after being in the postal service since May 1, 1912, and Howard
Robinson was appointed to the position. Charlie Waddell was born
April 12, 1893 at Murray, Idaho and came to Hamilton with his family
when he was 16. He is a 1911 graduate of Hamilton high
school. He began his postal career as one of the first city
carriers, progressed to night shift and clerking responsibilities
and became assistant postmaster in October 1918. Charlie, one of the
most popular men who have to meet the public day after day, served
under four postmasters, C. C. Chaffin, George R. Fisk, A. C. Baker
and C. A. Smithey. He has always been noted for his amiable
disposition and courtesy despite constant demands and numerous
complaints by the public.
The Waddells were married May 18, 1926 and have
one son, Bob, who was graduated from Hamilton high school this
spring. Only organization with which Charlie has affiliated is
Ionic Lodge AF & AM.At present he has no definite plans except
to get in a lot of fishing. A few small trips are on the
itinerary and perhaps in a year or so, Charles Waddell will find
himself in some kind of business.
Howard Robinson, a native of Hamilton, was born
March 23, 1914. His father was the late Harry Robinson, who
also was employed at the post office for a time. His mother,
Ruby Robinson, still lives here. After graduating from high school
in 1933 he went to work for the bakery and a short time later became
a sub at the post office. From there he worked up to the
assistant postmaster position. He was married to Fern Wayland
May 29, 1937 and they also have one boy, Jay, 10. �Duso�
Robinson�s first hitch in the navy was during World War II from 1944
to about 1946. He came home, went back to work at the post
office and was recalled to duty for 15 months. He was
discharged in November of last year.
The Western News, Hamilton, MT, July 17, 1954, Front Page column 6
Contributed by Gloria McGough
Honors For Bride
Mrs. Russell Bay Feted by Corvallis Friends
Corvallis, July 24 - Mrs. Russell Bay was recipient of a
miscellaneous shower last Wednesday afternoon, given for her by Mrs.
Jean Bryson, Mrs. Louis Hull and Mrs. Alvin Whitesitt at the home of
the latter. A variety of gifts opened by the bride and graciously
acknowledged. A short session of bingo provided diversion and there
was served a lunch at 4 o�clock. There were present Mesdames J.E.
Bryson, L.C. Hull, Hans Bay, J.L. Everly, Robert Thomas, J.E.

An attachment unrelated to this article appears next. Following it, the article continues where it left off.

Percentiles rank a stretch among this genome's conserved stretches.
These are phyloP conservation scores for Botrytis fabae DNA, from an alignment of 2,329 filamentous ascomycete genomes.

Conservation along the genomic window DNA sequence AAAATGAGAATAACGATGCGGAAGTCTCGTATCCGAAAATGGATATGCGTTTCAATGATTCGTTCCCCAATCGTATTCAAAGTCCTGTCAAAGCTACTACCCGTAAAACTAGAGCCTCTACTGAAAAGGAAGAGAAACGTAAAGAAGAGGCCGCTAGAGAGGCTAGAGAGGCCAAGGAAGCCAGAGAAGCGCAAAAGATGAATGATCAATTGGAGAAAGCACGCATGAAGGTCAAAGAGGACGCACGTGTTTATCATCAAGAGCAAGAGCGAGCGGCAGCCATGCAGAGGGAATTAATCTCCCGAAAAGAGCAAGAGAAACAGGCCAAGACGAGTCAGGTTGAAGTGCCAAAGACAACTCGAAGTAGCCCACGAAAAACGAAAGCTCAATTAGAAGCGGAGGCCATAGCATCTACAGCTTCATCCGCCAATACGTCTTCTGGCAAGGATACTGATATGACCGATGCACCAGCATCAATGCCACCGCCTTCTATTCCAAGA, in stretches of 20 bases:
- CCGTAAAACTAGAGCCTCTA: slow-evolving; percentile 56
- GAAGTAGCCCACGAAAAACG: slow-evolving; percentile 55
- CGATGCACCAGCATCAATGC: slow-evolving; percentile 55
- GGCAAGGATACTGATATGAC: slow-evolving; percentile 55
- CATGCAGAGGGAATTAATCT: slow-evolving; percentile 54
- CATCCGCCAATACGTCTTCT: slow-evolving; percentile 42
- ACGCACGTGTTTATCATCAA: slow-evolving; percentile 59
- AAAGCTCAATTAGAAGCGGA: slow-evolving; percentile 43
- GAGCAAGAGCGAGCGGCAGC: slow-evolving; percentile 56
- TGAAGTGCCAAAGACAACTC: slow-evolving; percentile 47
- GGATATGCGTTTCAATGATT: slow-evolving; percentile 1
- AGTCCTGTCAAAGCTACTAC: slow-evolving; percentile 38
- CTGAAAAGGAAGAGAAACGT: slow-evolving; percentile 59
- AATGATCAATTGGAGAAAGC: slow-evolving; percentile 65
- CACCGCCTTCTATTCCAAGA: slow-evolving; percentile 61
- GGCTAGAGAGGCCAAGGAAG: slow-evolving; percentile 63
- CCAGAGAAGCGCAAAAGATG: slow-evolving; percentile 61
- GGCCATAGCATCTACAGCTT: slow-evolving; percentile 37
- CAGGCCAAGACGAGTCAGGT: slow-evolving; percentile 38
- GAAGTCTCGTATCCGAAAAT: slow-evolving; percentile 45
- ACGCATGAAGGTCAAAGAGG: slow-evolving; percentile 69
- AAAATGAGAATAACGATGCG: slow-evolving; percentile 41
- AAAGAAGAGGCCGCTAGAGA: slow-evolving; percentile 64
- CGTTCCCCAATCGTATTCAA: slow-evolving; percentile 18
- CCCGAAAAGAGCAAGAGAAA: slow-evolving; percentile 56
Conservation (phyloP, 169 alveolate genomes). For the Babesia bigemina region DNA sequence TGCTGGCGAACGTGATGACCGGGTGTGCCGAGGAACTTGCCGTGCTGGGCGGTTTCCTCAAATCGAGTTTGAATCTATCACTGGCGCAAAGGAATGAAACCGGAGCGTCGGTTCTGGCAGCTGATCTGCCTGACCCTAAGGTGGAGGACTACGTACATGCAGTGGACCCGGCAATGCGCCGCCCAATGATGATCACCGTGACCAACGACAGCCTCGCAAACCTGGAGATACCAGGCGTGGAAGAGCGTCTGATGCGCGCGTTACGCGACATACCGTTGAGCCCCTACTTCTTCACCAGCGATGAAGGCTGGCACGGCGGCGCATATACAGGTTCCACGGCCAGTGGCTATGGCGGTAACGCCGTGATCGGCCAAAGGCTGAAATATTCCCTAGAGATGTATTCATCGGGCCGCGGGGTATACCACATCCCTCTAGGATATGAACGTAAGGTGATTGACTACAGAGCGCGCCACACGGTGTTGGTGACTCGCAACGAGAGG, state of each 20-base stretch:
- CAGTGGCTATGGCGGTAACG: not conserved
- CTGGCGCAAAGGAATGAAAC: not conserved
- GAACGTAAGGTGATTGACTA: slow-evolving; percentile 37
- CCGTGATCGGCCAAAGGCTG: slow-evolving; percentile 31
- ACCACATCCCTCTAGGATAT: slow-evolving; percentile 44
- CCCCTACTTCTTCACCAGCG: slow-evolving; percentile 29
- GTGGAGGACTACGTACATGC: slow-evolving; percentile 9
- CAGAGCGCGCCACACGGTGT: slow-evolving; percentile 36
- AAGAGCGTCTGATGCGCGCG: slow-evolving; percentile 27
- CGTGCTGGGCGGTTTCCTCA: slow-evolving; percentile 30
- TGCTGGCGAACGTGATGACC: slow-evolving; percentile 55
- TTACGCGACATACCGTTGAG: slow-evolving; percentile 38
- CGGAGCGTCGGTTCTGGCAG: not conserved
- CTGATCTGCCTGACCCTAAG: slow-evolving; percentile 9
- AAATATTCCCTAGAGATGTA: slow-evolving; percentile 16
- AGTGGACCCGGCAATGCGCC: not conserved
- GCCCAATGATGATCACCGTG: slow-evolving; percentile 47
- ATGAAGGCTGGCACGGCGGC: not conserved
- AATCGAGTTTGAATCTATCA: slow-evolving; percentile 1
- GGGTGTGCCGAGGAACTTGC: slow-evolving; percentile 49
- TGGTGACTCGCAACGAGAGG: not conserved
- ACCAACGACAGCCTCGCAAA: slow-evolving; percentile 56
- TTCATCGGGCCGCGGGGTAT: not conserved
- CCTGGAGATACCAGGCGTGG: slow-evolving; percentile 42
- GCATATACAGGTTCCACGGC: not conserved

Hawker, D.O. Cobb, C.F. Schwab, Frank Chapman, J.N. Ashby, Wyatt
Frost, Lee Simmons, J.W. Hull, John Hull, Mary Summers, Kuert
Lovely, Amy Frogge, Richard Bryson, Fritz Bay, Edwin Buck, James
Weber, Edwin Buck Jr, R.R. Hull, D.A. Corbett, Orion Cobb, M.L.
Chaffin, Arthur Dowse, M.E. Cobb, and Misses Laura Mattson, Flora
Snowden, Bessie Lane, Lu Rea Cobb, and the honor guest.
Summertime Homecomers Given Picnic Supper
Complimenting Vivian O�Brien of Seattle and Dr.
Gilbert Cobb of Compton, Cal, visitors in the valley this month, a
picnic supper ws served last Wednesday evening at the Tucker picnic
ground. Hostesses were Mrs. Margaret Simmons and her daughters,
Misses Doris and Clara Simmons. Guests were Miss O�Brien, Dr. Cobb,
Mrs. Emily McLeod, Charles O�Brien, Albert Hamilton, Cora Wilcocks,
Joe Wilcocks, Lyell Frost, Frances Mickens, Dick Dowse, Walter
Worden, Leonard Simmons, Edna, Erma and Bermand Tintzman, Mrs. Fay
West, Robert Talbot, Barney Gillum and Mr. and Mrs. Del Brisbin.
The birthday anniversary of Bruce Bryson was
celebrated Saturday with a dinner for 16 provided by his parents,
Mr. and Mrs. J.E. Bryson. Besides members of the immediate Bryson
family, there were present Mr. and Mrs. Wallace Peterson and two
children of San Bernardino, Cal, Mrs. Roy Helrigle and three
children of Los Angeles, Mrs. Charles Peterson of Anaconda, and Mr.
and Mrs. Lester Wood and Phillip Wood of Victor.
Birthdays of H.E. Elliott, a visitor here from
Deer Lodge, and Robert Simmons of Missoula were observed jointly
Sunday with a dinner for 12 at the home of Mr. and Mrs. Robert
Myers. Out-of-town guests ere Miss Ethel Swanson of Anaconda of
Anaconda and the Elliott family of Deer Lodge.
Jean Morris entertained a company of young